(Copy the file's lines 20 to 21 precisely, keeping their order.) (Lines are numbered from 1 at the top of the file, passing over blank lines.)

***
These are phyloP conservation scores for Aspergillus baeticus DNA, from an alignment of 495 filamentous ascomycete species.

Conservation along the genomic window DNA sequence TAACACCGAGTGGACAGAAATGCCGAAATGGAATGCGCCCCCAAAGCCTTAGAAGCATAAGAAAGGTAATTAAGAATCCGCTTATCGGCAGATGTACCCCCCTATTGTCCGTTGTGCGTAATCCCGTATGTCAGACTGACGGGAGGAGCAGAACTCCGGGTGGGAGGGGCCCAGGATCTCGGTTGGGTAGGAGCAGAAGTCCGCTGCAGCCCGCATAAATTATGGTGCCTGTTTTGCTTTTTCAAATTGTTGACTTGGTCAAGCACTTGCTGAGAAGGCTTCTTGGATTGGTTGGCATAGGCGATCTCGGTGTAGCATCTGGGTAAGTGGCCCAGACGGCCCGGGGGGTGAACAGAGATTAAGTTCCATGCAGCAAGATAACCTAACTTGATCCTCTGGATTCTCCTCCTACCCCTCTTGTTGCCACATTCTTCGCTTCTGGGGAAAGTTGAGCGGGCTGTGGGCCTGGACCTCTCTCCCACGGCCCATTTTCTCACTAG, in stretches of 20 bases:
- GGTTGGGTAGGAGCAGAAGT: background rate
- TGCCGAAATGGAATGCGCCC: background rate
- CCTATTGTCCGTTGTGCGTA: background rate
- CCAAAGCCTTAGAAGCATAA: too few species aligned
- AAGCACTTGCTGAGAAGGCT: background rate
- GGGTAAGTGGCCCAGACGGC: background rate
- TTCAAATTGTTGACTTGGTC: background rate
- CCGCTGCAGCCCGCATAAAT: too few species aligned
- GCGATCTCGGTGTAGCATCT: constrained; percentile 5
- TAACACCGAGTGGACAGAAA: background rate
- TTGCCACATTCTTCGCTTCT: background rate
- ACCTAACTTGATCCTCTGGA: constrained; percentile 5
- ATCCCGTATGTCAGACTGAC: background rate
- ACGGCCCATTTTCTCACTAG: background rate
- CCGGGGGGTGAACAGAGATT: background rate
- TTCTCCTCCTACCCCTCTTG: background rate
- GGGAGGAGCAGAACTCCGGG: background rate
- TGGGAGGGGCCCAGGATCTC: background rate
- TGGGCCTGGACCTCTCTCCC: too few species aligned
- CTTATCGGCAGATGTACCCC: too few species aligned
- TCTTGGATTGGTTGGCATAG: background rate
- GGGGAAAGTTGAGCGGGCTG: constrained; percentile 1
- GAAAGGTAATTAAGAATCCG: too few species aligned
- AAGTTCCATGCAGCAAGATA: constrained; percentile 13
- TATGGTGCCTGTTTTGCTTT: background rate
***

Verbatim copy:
- TGGGAGGGGCCCAGGATCTC: background rate
- TGGGCCTGGACCTCTCTCCC: too few species aligned